Most of those involved whom AAN talked to agreed that the best organised section of the demonstrators were Kabul’s Shia, organised around mosques and in local councils. Afghan historian Seyyed Muhammad Baqer Mesbahzada writes today that the uprising’s organisational centre was located in a private house in Qala-ye Shuhada that belonged to a man called Haji Seyyed Ebrahim Qebadi – an argument supporting those who claim that Kabuli Seyyed families played a key role in the uprising. The Qebadi family, originally from Sanglakh in Wardak’s Behsud district, was connected with Harakat and continued to fight in the resistance. (Sayed Ebrahim Qebadi was arrested by the communist regime in 1364, eight years after the uprising, see here.)
Surviving participants of the uprising say all of Kabul had been supposed to rise up, but that the plan was betrayed. Kakar mentions that government forces arrested 200 people on the eve of the uprising, “including a number of Khalqis, for inciting the people.” (Khalq was the PDPA faction that was removed from power by the Soviet intervention; its leader Hafizullah Amin was killed during the operation. It was replaced by Parcham, led by Babrak Karmal.) When this became known, eyewitnesses told AAN, many citizens did not dare to join the demonstrations anymore.
The aftermath (and predecessor events)
Although the uprising was quickly suppressed, it did have consequences. On one hand, the arrests following the 3 Hut uprising decimated the leadership of the existing underground organisations; SAMA leader Abdul Majid Kalakani, for example, was arrested a few weeks later, in late February 1980, and killed in government (some say Soviet) custody. (1) Mesbahzada’s article gives the names of more martyrs. On the other hand, there were new anti-government demonstrations. In April 1980, students demonstrated at the Kabul University campus; one of their number, a female high school student, was killed.
The 3 Hut uprising had not been the first protest in Kabul, though. Before the Soviet invasion, between 2 and 12 Saratan (23 June and 2 July), demonstrations against the PDPA regime were held, also in the predominantly Hazara neighbourhood of Chendawol, provoked by “arrests of scholars and intellectuals from the Shi’a (Hazara and Qizilbash) communities in Kabul”:
The protests began on June 23, 1979 (2 Saratan 1358), when Shia residents of Chindawol first attacked the Chindawol Police Station and captured it. With weapons from the police station, they marched to Maiwand Avenue chanting anti-government slogans where they were joined by others.
According to the Afghanistan Justice Project, the protests spread to Kot-e Sangin, Qala-ye Shuhada and Kart-e Sakhi and were crushed; “thousands were arrested.”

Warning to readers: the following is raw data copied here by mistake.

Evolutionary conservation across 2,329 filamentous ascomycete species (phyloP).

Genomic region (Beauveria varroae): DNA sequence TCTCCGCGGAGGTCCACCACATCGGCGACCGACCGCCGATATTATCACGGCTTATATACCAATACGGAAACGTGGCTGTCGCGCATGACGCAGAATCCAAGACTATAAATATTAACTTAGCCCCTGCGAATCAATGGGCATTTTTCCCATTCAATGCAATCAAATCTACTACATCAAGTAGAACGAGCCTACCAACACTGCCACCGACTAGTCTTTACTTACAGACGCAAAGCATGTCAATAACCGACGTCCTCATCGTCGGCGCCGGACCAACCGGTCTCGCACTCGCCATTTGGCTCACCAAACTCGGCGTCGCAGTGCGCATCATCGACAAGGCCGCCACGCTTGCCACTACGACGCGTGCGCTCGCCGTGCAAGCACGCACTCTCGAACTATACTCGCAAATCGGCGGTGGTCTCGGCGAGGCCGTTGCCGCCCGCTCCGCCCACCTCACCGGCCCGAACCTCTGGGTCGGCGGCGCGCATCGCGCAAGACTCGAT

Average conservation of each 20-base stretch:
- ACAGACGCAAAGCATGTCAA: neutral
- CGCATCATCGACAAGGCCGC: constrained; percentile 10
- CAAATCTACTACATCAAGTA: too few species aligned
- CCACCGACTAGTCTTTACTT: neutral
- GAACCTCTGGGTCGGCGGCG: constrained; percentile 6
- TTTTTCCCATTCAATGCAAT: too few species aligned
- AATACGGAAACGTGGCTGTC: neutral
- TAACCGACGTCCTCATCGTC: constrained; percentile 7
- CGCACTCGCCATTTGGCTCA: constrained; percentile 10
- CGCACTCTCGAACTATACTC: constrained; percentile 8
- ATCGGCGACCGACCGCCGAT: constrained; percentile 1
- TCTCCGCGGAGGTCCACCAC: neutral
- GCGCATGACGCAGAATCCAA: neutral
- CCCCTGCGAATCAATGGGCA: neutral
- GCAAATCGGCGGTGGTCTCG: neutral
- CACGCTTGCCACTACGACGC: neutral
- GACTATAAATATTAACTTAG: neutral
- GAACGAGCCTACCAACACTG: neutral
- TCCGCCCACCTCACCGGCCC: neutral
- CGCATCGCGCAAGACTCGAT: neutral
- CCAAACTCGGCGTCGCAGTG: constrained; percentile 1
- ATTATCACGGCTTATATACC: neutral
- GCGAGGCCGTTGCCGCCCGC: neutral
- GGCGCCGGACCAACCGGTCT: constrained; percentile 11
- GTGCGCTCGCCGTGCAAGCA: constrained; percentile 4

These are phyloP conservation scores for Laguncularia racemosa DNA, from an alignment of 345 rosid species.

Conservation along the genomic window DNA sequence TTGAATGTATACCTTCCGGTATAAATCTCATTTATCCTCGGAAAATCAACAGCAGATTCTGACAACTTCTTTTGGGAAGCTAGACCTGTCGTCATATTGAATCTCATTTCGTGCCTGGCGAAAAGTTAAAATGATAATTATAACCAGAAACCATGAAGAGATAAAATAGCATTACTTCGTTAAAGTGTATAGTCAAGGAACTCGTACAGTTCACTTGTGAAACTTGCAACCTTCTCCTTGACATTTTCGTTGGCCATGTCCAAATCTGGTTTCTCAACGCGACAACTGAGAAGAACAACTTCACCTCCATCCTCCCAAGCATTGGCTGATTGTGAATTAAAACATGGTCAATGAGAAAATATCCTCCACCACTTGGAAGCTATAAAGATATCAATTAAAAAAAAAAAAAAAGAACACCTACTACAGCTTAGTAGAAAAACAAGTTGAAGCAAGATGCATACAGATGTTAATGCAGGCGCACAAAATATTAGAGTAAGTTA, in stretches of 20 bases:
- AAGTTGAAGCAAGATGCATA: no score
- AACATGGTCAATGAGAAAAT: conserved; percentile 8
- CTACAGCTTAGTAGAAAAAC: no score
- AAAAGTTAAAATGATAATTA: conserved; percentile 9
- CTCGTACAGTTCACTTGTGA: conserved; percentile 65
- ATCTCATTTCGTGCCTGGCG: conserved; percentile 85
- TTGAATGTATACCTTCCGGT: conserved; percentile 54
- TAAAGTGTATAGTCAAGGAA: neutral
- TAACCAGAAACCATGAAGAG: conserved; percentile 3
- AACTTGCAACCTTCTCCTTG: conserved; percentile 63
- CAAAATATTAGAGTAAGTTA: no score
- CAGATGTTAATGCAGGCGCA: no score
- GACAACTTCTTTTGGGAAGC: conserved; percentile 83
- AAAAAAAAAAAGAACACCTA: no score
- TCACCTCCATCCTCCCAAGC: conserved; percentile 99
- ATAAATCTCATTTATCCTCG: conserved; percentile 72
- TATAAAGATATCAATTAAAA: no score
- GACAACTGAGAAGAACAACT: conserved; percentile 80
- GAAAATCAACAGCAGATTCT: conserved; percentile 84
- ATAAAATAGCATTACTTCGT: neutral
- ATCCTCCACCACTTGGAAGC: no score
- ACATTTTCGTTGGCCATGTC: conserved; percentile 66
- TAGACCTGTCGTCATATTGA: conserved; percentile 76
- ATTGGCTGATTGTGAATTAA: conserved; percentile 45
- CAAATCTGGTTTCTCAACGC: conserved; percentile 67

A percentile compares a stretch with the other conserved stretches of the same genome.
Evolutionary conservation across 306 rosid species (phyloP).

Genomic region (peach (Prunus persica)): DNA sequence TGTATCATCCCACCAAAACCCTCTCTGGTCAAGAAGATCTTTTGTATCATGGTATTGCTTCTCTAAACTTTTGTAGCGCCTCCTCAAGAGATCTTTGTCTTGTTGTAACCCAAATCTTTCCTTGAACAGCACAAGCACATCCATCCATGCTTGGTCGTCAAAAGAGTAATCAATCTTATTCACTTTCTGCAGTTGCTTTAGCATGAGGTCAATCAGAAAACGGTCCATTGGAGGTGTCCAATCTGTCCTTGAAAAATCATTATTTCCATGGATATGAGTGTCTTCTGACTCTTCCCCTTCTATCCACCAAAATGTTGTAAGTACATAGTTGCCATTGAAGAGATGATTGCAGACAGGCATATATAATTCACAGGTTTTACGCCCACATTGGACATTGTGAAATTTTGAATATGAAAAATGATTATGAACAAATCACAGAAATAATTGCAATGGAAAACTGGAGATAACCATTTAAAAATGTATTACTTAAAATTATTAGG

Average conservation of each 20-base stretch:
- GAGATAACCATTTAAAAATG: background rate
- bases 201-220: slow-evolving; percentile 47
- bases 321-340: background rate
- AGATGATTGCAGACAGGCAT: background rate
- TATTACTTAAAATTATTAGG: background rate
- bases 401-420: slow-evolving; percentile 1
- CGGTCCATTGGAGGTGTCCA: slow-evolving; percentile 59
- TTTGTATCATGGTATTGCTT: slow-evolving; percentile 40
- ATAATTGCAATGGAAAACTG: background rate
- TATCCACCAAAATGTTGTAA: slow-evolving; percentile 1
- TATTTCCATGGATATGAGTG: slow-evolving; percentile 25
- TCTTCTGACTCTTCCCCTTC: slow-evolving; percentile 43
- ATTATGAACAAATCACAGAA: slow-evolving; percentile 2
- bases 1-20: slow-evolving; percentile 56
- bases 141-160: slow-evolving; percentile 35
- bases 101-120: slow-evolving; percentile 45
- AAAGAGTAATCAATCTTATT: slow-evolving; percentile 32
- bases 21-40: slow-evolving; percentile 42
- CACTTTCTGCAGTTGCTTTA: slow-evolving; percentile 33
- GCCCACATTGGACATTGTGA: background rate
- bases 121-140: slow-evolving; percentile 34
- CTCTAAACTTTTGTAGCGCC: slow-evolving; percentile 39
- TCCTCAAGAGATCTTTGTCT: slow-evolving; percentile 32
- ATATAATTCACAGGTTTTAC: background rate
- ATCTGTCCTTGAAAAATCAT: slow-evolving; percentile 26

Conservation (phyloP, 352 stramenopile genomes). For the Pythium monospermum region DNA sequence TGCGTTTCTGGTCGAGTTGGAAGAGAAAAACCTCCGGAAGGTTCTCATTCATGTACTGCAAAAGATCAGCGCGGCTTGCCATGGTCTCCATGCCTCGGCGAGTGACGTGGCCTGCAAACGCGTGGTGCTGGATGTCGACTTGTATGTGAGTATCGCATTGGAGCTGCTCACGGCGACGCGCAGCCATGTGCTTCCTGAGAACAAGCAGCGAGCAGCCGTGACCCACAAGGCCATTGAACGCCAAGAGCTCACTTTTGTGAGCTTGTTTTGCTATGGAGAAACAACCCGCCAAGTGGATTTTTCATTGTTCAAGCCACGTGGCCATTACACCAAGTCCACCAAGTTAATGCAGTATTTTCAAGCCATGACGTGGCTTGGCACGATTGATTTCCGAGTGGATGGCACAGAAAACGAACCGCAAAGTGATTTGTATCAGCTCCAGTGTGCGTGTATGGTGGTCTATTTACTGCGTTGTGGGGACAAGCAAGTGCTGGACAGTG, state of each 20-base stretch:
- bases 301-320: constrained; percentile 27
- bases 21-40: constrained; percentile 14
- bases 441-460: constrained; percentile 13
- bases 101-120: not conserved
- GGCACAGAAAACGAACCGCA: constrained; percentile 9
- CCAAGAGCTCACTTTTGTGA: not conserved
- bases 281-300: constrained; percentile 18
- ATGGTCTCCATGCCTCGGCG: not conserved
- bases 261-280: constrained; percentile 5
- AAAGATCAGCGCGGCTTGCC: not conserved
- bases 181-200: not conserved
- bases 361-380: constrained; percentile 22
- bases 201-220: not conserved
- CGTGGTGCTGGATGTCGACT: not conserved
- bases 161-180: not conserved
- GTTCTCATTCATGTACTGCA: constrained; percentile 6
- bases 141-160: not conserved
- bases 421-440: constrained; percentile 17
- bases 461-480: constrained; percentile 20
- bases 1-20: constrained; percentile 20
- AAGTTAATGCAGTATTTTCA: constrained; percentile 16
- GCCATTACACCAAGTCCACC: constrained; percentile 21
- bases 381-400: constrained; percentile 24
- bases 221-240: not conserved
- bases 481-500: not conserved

This was preceded by a military uprising of parts of the garrison of the old Kabul Bala Hessar fort on 14 Assad (5 August) the same year. The plan was to simultaneously hold “a city-wide demonstration against the regime and seize Radio Kabul” (read here, p 28). But this plan was also given away by treason (some say, one key participant carelessly talked about it in public), and when the tanks rolled out of Bala Hessar, they were received by government soldiers with anti-tank weapons (more details in this AAN paper, pp 14-15). As on 3 Hut, Islamist, traditionalist Islamic and leftist organisations collaborated, under the umbrella of Jabha-ye Mubarezin-e Mujahedin-e Afghanistan (Front of the Mujahedin Fighters of Afghanistan), in the planning of this uprising. (2)
The 3 Hut uprising is not widely remembered, although there have been low-key official commemorations in previous years (see for example here). AAN only remembered the anniversary when we saw posters that turned up in shops, signed by a Shura-ye Muttahed-e Kabulian-e Bumi (United Council of Indigenous Kabulis) which describes itself as an association of participants in these events who do not want to allow the memory of the victims of this uprising to fade into oblivion. A representative of the council, reached by telephone, who identified himself only as Ahmad, said they did not want to leave the commemorations to political organisations only as it had mainly been a spontaneous uprising by “the people of Kabul.” He added that, for the anniversary itself, only small gatherings were planned in various parts of the city, like poetry readings, but that due to the security situation (and because the council was not yet officially registered) no big event had been planned. Members of the council would also speak in a TV programme. (Some Afghan media have already uploaded articles, one in English here and in Dari here.)
The council must be thanked for keeping the memory of these events, their participants and victims, alive.
(1) His ‘execution’ was announced in June 1980 by government media (see here, p 157, and here.)
(2) Muhammad Hassan Kakar’s 1995 book Afghanistan: The Soviet Invasion and the Afghan Response, 1979-1982 has the most detailed rendering of the 3 Hut and other urban anti-Soviet protests and is available in English, here, pp 114-23.
This article was last updated on 9 Mar 2020